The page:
(Sharecast News) – Stocks in London were being called to start the session lower following a negative close to trading on Wall Street the week before.
Last Friday, a mixed U.S. non-farm payrolls reported had seen stocks on the other side of the Pond finished modestly lower.
“In essence there was something for everyone in Friday’s jobs report, weaker jobs growth, the unemployment rate inching lower, and robust wage growth,” said Michael Hewson, chief market analyst at CMC Markets UK.
“Ultimately it spoke to a resilient US economy, as well as a possible Fed pause in September, ahead of this week’s CPI report, although there are some on the FOMC who are still on the ‘more rate hikes to come’ line.”
As at 0718 BST, futures on the FTSE 100 were dipping by 20.0 points to 7,532.50.
US equity futures on the other hand were moving up by with those linked to the S&P 500 17.50 points higher to 4,515.50.
Stocks in Asia Pacific traded mixed overnight.
On the previous Friday, the Department of Labor reported a 187,000 increase in hiring (consensus: 200,000), alongside a -49,000 revision to prior months’ data.
Average hourly earnings on the other hand rose by a tenth of a percentage point more than expected or 0.4% month-on-month and the rate of unemployment dipped to 3.5%.
UK house prices fell at a month-on-month pace of 0.3% in July, reaching an average level of £285,044, according to mortgage lender Halifax.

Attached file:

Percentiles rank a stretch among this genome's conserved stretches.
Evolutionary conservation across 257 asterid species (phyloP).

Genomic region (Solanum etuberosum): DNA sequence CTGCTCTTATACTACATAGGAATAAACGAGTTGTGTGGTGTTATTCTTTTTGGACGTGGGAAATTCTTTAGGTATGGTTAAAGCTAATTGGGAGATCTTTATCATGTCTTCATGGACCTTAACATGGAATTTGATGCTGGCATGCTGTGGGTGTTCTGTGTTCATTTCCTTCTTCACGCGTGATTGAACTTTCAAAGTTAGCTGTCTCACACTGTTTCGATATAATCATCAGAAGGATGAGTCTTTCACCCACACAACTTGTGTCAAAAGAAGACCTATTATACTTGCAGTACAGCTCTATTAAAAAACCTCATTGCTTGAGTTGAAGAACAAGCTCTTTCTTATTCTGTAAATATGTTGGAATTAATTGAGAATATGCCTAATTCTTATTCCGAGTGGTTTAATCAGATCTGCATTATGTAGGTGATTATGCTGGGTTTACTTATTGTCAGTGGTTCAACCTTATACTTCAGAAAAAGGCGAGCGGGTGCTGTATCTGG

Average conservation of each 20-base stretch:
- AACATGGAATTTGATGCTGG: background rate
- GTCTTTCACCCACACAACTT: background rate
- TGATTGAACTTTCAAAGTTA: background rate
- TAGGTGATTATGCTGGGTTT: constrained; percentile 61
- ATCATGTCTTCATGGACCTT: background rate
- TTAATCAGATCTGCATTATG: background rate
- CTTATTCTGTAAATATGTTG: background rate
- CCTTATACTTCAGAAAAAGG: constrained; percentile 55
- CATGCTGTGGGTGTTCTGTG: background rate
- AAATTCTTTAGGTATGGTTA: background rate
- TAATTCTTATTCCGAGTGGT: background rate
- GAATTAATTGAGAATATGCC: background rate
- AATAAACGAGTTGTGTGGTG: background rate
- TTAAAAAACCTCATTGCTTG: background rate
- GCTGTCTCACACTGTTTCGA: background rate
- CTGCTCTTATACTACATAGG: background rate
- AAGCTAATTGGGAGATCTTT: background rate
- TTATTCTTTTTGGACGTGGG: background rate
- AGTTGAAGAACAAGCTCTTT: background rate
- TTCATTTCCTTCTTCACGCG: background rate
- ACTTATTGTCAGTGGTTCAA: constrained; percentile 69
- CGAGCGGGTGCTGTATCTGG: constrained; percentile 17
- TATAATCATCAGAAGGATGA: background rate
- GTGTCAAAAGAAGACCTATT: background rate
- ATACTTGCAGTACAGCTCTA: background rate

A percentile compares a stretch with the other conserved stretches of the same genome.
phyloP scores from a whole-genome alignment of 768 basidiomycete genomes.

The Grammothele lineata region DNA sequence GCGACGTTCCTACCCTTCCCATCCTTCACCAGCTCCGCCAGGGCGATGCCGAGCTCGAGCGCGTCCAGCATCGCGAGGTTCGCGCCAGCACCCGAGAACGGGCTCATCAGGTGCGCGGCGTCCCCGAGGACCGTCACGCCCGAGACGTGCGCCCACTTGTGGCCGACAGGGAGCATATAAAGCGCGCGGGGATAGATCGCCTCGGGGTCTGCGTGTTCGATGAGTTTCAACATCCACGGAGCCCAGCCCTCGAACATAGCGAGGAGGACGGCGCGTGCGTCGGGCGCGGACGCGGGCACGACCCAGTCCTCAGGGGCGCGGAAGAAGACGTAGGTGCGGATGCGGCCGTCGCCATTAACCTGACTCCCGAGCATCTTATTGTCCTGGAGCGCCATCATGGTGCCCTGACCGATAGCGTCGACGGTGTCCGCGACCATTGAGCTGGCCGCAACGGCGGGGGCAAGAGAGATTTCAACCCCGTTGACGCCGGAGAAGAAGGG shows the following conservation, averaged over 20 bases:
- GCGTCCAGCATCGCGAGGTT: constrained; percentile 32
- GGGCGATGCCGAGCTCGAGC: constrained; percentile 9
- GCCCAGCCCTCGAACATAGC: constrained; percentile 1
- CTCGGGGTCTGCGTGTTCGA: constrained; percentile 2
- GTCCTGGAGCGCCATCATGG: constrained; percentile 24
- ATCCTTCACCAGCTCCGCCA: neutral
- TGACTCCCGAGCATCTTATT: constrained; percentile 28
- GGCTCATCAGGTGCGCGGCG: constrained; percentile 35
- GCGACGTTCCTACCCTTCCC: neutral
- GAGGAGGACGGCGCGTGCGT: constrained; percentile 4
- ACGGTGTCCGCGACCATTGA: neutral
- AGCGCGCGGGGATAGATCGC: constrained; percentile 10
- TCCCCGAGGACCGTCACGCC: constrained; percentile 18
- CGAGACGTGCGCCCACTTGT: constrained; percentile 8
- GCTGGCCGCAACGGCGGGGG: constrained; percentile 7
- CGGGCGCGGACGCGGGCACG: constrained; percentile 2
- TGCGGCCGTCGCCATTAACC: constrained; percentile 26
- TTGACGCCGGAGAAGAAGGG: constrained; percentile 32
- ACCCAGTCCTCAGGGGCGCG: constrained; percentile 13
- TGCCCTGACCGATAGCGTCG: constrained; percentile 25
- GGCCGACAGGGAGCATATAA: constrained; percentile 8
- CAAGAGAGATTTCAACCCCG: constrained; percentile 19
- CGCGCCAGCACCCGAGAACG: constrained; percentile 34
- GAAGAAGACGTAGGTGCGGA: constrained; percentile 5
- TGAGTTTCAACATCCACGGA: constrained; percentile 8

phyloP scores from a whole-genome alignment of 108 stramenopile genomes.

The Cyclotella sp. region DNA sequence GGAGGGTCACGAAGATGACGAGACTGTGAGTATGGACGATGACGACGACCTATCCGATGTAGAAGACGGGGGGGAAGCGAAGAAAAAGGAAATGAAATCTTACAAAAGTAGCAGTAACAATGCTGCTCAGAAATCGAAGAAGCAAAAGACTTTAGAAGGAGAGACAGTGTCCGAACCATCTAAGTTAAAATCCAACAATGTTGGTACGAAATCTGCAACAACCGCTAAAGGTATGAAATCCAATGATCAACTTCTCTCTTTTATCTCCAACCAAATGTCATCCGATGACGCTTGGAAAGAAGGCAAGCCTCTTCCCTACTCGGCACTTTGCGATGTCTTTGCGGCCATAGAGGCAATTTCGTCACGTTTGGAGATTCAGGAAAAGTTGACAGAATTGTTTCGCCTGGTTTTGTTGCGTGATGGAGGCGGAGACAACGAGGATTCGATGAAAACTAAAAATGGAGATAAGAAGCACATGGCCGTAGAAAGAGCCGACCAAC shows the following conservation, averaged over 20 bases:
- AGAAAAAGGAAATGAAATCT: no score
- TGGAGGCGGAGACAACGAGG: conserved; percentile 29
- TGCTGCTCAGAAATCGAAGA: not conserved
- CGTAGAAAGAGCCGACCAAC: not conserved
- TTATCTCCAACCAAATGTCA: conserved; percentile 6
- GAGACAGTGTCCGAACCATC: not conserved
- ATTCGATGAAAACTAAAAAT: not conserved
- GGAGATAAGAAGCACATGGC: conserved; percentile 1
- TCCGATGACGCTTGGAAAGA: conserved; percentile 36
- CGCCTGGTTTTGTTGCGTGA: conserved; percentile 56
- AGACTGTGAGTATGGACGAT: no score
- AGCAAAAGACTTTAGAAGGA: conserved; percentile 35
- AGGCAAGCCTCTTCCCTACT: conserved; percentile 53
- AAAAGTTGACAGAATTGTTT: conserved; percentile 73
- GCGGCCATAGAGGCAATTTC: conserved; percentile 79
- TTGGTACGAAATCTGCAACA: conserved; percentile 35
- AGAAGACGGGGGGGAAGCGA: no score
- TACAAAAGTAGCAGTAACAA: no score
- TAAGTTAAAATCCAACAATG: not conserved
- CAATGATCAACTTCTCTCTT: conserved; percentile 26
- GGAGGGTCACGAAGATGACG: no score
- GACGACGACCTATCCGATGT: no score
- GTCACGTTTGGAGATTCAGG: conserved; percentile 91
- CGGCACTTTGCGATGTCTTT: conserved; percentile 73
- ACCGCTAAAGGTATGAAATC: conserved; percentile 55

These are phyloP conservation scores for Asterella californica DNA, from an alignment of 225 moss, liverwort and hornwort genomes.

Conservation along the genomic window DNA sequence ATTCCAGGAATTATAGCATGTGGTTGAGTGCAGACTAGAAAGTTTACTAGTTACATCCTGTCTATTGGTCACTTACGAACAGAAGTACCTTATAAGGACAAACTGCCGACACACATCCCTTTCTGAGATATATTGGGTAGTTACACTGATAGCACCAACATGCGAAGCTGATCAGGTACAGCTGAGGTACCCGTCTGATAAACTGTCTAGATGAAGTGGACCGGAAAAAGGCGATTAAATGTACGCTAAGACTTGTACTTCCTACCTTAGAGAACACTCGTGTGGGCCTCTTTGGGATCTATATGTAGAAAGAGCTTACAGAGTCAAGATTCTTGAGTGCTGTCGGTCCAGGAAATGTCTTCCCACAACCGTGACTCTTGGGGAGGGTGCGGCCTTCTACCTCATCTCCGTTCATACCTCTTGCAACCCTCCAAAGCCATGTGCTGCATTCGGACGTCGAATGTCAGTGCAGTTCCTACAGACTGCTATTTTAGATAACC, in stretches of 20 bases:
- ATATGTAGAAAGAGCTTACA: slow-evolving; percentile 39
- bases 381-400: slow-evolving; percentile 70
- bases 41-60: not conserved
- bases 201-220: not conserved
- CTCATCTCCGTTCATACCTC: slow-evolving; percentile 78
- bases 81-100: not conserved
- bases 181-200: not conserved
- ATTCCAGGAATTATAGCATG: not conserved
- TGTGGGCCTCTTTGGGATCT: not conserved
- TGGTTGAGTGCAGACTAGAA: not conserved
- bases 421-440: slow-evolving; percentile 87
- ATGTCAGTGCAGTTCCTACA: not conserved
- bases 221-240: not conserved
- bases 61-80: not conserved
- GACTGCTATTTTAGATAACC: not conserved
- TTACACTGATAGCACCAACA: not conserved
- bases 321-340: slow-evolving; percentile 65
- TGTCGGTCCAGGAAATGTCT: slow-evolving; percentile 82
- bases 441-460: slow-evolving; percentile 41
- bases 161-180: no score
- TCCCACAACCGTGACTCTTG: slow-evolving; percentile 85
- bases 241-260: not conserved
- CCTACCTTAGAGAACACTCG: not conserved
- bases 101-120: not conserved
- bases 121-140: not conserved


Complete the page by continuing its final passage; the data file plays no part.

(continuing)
That saw the year-on-year rate of decline ease from 2.6% in June to -2.4%.
In parallel, the Recruitment and Employment Confederation said that its Permanent Staff Placements Index fell from 46.4 in June to 42.4 for July, versus an average reading of 55.3 in 2022.
Commenting on the REC’s survey, Samuel Tombs, chief UK economist at Pantheon Macroeconomics, said: “The Report on Jobs survey should leave the MPC feeling more confident that it already has put enough pressure on businesses’ finances and on underlying consumer demand to slow the jobs market and cool wage growth.”
PageGroup announces special payout for shareholders
PageGroup reported a decline in operating profit in its half-year results on Monday, to £63.9m from £115.3m year-on-year. The firm also saw a decrease in its conversion rate to 12.1%, and a reduction in total headcount by 5.0% to 8,572 employees. However, it declared a 4.5% hike in its interim dividend and a special dividend, with its full-year operating profit outlook remaining consistent with prior projections.
Shipping services specialist Clarkson reported a sharp jump in first-half profit, driving by a strong performance in its broking division. The company on Monday said pre-tax profit for the six months to June 30 came in at £52.2m, up from £42m a year earlier. “The broking teams delivered a very strong first half, with standout performances from the tanker, specialised product, gas, offshore and sale and purchase sectors,” Clarkson said in a statement.